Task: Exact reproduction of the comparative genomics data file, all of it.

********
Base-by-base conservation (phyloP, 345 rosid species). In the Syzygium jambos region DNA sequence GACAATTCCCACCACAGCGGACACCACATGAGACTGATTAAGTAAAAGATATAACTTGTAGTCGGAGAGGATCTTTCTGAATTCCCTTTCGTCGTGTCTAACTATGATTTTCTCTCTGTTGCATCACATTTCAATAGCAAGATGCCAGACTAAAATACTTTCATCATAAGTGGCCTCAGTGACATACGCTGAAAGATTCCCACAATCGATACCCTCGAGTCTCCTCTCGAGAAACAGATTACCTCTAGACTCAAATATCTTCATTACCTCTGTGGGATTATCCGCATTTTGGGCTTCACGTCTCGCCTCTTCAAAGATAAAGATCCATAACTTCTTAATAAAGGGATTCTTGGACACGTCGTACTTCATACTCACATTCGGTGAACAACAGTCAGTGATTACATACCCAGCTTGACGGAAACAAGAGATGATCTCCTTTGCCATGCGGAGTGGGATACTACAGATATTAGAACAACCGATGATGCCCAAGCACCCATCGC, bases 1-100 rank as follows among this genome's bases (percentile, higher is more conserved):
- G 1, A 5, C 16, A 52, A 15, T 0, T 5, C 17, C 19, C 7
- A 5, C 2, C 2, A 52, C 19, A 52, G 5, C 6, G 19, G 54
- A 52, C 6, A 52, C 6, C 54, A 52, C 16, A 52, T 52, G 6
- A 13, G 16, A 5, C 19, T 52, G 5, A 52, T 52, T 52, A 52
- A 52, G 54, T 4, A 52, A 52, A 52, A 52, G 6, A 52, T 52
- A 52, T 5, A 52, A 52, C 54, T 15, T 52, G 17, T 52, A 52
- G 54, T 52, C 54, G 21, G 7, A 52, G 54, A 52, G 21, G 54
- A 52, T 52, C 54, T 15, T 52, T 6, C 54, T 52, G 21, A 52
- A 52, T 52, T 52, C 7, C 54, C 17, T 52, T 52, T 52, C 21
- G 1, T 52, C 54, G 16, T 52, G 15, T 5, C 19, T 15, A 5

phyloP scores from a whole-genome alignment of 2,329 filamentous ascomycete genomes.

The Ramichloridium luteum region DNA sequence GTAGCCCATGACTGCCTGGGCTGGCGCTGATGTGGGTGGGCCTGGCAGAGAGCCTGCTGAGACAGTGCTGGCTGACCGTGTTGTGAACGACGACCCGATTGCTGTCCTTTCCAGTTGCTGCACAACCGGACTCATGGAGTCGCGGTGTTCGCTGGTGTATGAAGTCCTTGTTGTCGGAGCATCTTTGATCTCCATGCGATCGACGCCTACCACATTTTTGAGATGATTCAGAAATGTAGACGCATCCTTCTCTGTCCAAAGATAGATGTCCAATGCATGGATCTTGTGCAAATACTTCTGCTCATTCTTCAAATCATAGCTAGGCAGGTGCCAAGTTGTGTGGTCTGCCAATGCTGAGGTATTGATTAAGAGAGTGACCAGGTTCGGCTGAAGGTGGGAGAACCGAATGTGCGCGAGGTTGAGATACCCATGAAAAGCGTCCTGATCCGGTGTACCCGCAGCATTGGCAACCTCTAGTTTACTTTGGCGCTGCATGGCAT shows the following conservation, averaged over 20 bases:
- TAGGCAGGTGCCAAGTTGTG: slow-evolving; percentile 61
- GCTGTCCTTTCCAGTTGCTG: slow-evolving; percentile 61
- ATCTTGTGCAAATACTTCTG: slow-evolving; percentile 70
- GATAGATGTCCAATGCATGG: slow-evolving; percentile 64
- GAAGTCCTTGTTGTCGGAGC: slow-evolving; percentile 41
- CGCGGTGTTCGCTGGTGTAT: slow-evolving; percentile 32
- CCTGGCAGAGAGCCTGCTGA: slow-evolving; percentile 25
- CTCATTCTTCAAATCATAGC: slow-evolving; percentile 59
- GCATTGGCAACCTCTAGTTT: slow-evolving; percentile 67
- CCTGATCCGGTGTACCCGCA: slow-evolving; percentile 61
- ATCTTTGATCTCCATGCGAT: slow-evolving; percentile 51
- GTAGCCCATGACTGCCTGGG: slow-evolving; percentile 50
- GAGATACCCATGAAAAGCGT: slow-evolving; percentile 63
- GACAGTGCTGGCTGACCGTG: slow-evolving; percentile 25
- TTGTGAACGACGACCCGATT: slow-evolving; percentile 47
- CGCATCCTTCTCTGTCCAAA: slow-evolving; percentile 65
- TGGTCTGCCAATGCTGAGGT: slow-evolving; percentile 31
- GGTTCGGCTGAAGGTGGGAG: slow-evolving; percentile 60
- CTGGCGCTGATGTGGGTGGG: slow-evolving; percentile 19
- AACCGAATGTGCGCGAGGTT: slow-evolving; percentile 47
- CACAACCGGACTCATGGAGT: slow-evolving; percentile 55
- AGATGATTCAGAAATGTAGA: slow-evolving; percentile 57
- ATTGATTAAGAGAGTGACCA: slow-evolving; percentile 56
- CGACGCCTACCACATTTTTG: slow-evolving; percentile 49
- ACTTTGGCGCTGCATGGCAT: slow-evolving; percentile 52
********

Base-by-base conservation (phyloP, 345 rosid species). In the Syzygium jambos region DNA sequence GACAATTCCCACCACAGCGGACACCACATGAGACTGATTAAGTAAAAGATATAACTTGTAGTCGGAGAGGATCTTTCTGAATTCCCTTTCGTCGTGTCTAACTATGATTTTCTCTCTGTTGCATCACATTTCAATAGCAAGATGCCAGACTAAAATACTTTCATCATAAGTGGCCTCAGTGACATACGCTGAAAGATTCCCACAATCGATACCCTCGAGTCTCCTCTCGAGAAACAGATTACCTCTAGACTCAAATATCTTCATTACCTCTGTGGGATTATCCGCATTTTGGGCTTCACGTCTCGCCTCTTCAAAGATAAAGATCCATAACTTCTTAATAAAGGGATTCTTGGACACGTCGTACTTCATACTCACATTCGGTGAACAACAGTCAGTGATTACATACCCAGCTTGACGGAAACAAGAGATGATCTCCTTTGCCATGCGGAGTGGGATACTACAGATATTAGAACAACCGATGATGCCCAAGCACCCATCGC, bases 1-100 rank as follows among this genome's bases (percentile, higher is more conserved):
- G 1, A 5, C 16, A 52, A 15, T 0, T 5, C 17, C 19, C 7
- A 5, C 2, C 2, A 52, C 19, A 52, G 5, C 6, G 19, G 54
- A 52, C 6, A 52, C 6, C 54, A 52, C 16, A 52, T 52, G 6
- A 13, G 16, A 5, C 19, T 52, G 5, A 52, T 52, T 52, A 52
- A 52, G 54, T 4, A 52, A 52, A 52, A 52, G 6, A 52, T 52
- A 52, T 5, A 52, A 52, C 54, T 15, T 52, G 17, T 52, A 52
- G 54, T 52, C 54, G 21, G 7, A 52, G 54, A 52, G 21, G 54
- A 52, T 52, C 54, T 15, T 52, T 6, C 54, T 52, G 21, A 52
- A 52, T 52, T 52, C 7, C 54, C 17, T 52, T 52, T 52, C 21
- G 1, T 52, C 54, G 16, T 52, G 15, T 5, C 19, T 15, A 5

phyloP scores from a whole-genome alignment of 2,329 filamentous ascomycete genomes.

The Ramichloridium luteum region DNA sequence GTAGCCCATGACTGCCTGGGCTGGCGCTGATGTGGGTGGGCCTGGCAGAGAGCCTGCTGAGACAGTGCTGGCTGACCGTGTTGTGAACGACGACCCGATTGCTGTCCTTTCCAGTTGCTGCACAACCGGACTCATGGAGTCGCGGTGTTCGCTGGTGTATGAAGTCCTTGTTGTCGGAGCATCTTTGATCTCCATGCGATCGACGCCTACCACATTTTTGAGATGATTCAGAAATGTAGACGCATCCTTCTCTGTCCAAAGATAGATGTCCAATGCATGGATCTTGTGCAAATACTTCTGCTCATTCTTCAAATCATAGCTAGGCAGGTGCCAAGTTGTGTGGTCTGCCAATGCTGAGGTATTGATTAAGAGAGTGACCAGGTTCGGCTGAAGGTGGGAGAACCGAATGTGCGCGAGGTTGAGATACCCATGAAAAGCGTCCTGATCCGGTGTACCCGCAGCATTGGCAACCTCTAGTTTACTTTGGCGCTGCATGGCAT shows the following conservation, averaged over 20 bases:
- TAGGCAGGTGCCAAGTTGTG: slow-evolving; percentile 61
- GCTGTCCTTTCCAGTTGCTG: slow-evolving; percentile 61
- ATCTTGTGCAAATACTTCTG: slow-evolving; percentile 70
- GATAGATGTCCAATGCATGG: slow-evolving; percentile 64
- GAAGTCCTTGTTGTCGGAGC: slow-evolving; percentile 41
- CGCGGTGTTCGCTGGTGTAT: slow-evolving; percentile 32
- CCTGGCAGAGAGCCTGCTGA: slow-evolving; percentile 25
- CTCATTCTTCAAATCATAGC: slow-evolving; percentile 59
- GCATTGGCAACCTCTAGTTT: slow-evolving; percentile 67
- CCTGATCCGGTGTACCCGCA: slow-evolving; percentile 61
- ATCTTTGATCTCCATGCGAT: slow-evolving; percentile 51
- GTAGCCCATGACTGCCTGGG: slow-evolving; percentile 50
- GAGATACCCATGAAAAGCGT: slow-evolving; percentile 63
- GACAGTGCTGGCTGACCGTG: slow-evolving; percentile 25
- TTGTGAACGACGACCCGATT: slow-evolving; percentile 47
- CGCATCCTTCTCTGTCCAAA: slow-evolving; percentile 65
- TGGTCTGCCAATGCTGAGGT: slow-evolving; percentile 31
- GGTTCGGCTGAAGGTGGGAG: slow-evolving; percentile 60
- CTGGCGCTGATGTGGGTGGG: slow-evolving; percentile 19
- AACCGAATGTGCGCGAGGTT: slow-evolving; percentile 47
- CACAACCGGACTCATGGAGT: slow-evolving; percentile 55
- AGATGATTCAGAAATGTAGA: slow-evolving; percentile 57
- ATTGATTAAGAGAGTGACCA: slow-evolving; percentile 56
- CGACGCCTACCACATTTTTG: slow-evolving; percentile 49
- ACTTTGGCGCTGCATGGCAT: slow-evolving; percentile 52